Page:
The Six Warning Signs, What They Mean
One of the least obvious warning signs of nursing home abuse but also one of the most dangerous is sudden or severe weight loss. Weight loss can be caused by a number of factors, including dehydration, life-threatening illness, and poor quality of food. Undocumented weight loss in any nursing home resident should raise strong suspicions about the quality of care your loved one is receiving.
The Dangers of Weight Loss, Dehydration and Malnutrition
As you’ve probably heard, our bodies are composed primarily of water. Water is in fact vital to life and to proper organ functioning. And a large portion of our variable body weight is from water retention. When the body begins losing more water than it takes in, dehydration occurs. Dehydration causes exhaustion throughout the body. More dangerously, dehydration causes a decrease in blood pressure and this, in turn, reduces the blood’s ability to deliver important nutrients to the body.
Weight can also be lost in nursing homes through a patient’s eating less. When we do not eat a regular, balanced diet, the body begins to draw nutrients from its stores of body tissues. At first the body will burn fat deposits for its needed energy, but when fat reserves fall low, the body then begins eating its own muscles, including those that beat the heart. But even by cannibalizing itself the body only gets enough energy to barely keep basic processes going. As the malnourished body degenerates, the chance of infection and illness increases.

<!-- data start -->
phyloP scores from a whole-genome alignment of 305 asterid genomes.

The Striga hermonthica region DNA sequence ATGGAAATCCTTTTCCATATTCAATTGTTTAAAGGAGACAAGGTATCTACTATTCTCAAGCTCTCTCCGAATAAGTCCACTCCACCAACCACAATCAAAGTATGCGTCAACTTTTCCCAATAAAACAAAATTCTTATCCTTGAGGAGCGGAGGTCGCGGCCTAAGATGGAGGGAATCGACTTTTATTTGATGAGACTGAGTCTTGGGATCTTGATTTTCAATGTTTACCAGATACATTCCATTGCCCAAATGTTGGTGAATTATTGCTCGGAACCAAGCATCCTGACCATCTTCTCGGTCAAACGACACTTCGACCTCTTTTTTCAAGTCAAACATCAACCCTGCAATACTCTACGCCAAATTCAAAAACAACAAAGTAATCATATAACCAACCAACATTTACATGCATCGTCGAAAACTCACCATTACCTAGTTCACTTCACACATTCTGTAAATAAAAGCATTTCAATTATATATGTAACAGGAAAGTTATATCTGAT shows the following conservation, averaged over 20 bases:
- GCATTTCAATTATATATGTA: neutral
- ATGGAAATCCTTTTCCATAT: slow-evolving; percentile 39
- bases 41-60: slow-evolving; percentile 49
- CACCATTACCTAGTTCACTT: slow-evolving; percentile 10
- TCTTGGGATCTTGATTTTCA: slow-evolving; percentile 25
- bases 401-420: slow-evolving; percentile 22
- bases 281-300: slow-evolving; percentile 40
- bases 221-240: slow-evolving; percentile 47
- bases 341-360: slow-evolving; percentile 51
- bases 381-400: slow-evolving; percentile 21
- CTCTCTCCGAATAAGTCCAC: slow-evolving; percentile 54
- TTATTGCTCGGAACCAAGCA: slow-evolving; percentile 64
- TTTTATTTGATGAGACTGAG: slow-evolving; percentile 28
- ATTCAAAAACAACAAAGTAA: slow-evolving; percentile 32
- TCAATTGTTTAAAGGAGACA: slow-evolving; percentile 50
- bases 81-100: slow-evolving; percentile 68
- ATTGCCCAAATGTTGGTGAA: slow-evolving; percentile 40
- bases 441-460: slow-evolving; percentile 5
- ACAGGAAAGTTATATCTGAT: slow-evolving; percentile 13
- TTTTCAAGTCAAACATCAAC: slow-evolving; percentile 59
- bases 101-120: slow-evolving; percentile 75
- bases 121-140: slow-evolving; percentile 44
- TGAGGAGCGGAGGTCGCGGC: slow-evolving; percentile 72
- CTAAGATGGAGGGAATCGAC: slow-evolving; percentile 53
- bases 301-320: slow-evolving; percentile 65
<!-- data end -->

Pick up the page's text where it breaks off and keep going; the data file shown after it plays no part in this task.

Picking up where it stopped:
Why Nursing Home Residents are Weight Loss Prone
As our bodies age, so do our senses. The deadening of the senses of taste and smell requires special attention on the part of nursing home staff to ensure facilitated care residents are receiving and finishing their meals. Unappetizing food can have similar results, as can medication.
Certain prescription drugs, both doctor-prescribed and staff-abused (restraints), can also diminish appetite. Oddly enough, not eating can also weaken appetite
in a vicious circle of starvation. No matter what the cause, no person under nursing home care should be denied the attention and concern necessary to make sure meals are edible, healthy, and eaten.
Take Heavy Action against Negligent Nursing Homes
All it takes is a single voice. Cases tried and won in the past ten years have helped bring the horrors of nursing home abuse and neglect to the public’s attention and have ensured that better care is provided to all of our mothers and fathers in facilitated care.
Lawyers for Change
Each nursing home investigated and brought to account for its actions sets into motion a series of events that positively impact the quality of nursing home care throughout America . If you suspect your loved one is a victim of nursing home neglect or abuse, take action today by speaking with an experienced nursing home lawyer in your area.
Harold Rubin's article “Proper Nutrition and the Elderly” includes the dangers of malnutrition and a list of medications commonly prescribed to elderly patients that can decrease appetite.
This most recent version of the U.S. Department of Health and Human Services’ “Dietary Guidelines for Americans” (2005), an official report written every five years by the HHS and the Department of Agriculture (USDA), contains important diet information for all Americans, including special sections on sodium, body mass index (BMI) chart listing appropriate body weights for a person’s height, and food sources for the major nutrients a healthy body needs.
The Nursing Home Abuse & Neglect News is a service of the Consumer Justice Group.